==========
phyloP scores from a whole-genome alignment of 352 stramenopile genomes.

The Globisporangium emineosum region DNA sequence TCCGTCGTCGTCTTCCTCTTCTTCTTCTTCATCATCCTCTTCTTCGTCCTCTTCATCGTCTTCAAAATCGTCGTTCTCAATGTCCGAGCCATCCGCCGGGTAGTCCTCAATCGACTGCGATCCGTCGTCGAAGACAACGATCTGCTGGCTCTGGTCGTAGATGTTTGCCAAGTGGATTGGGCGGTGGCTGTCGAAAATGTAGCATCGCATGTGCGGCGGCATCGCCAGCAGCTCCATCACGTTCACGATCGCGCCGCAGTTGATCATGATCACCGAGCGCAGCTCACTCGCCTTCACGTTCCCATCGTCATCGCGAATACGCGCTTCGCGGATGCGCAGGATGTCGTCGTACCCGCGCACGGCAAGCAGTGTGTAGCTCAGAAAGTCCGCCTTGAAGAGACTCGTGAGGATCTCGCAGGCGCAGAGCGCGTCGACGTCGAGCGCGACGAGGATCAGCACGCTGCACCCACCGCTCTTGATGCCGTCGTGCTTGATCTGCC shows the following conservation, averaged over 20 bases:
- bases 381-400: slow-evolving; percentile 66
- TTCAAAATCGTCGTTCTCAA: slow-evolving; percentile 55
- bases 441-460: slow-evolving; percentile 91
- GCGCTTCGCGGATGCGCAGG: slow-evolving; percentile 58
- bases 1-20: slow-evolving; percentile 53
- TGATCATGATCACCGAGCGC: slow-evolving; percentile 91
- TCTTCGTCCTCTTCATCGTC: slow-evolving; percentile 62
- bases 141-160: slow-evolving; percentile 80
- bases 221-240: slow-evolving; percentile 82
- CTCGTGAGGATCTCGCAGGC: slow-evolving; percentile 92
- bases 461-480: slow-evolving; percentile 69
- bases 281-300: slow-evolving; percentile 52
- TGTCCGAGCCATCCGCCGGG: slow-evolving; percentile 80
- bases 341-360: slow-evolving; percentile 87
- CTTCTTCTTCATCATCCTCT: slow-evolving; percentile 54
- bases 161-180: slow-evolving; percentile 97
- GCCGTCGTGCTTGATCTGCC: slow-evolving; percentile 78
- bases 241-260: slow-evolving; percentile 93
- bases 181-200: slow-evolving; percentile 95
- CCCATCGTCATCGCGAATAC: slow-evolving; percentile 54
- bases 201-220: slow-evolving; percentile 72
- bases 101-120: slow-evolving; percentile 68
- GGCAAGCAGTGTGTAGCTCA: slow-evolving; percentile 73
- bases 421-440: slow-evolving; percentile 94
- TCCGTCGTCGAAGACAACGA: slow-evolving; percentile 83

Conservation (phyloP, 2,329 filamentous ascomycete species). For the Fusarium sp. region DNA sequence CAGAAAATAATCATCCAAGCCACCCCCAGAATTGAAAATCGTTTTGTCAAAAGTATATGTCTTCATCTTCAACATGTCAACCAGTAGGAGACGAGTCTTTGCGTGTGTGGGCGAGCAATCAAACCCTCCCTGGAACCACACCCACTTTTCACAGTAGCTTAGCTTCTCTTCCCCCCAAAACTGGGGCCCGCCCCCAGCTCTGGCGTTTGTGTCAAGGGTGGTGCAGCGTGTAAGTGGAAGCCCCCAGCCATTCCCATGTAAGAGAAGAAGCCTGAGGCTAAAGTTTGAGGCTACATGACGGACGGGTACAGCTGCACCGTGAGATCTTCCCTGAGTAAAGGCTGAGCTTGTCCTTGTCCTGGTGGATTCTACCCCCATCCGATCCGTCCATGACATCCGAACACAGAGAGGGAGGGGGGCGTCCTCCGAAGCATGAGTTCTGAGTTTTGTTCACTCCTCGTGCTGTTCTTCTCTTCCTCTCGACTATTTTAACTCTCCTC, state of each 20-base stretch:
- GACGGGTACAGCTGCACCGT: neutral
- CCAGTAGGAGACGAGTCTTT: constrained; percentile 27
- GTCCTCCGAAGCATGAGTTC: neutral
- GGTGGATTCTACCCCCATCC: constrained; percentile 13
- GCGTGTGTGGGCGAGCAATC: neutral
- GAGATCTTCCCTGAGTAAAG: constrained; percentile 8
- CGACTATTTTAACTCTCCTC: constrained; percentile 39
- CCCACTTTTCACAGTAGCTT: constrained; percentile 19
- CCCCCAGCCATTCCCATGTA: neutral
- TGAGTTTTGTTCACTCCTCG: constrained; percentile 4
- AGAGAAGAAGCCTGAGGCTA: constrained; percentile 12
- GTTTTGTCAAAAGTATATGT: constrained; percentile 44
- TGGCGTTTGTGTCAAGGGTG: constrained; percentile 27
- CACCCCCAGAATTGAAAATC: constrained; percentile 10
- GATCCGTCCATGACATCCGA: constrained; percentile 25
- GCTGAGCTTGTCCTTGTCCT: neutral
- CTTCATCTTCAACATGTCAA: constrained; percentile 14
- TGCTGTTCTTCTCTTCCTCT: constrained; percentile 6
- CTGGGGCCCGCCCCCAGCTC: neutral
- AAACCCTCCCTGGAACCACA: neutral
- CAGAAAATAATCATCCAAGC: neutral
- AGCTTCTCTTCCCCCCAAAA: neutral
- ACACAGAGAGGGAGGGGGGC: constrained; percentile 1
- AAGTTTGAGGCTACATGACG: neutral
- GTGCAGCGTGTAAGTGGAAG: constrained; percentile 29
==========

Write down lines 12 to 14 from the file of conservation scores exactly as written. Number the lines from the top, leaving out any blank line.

- CTCGTGAGGATCTCGCAGGC: slow-evolving; percentile 92
- bases 461-480: slow-evolving; percentile 69
- bases 281-300: slow-evolving; percentile 52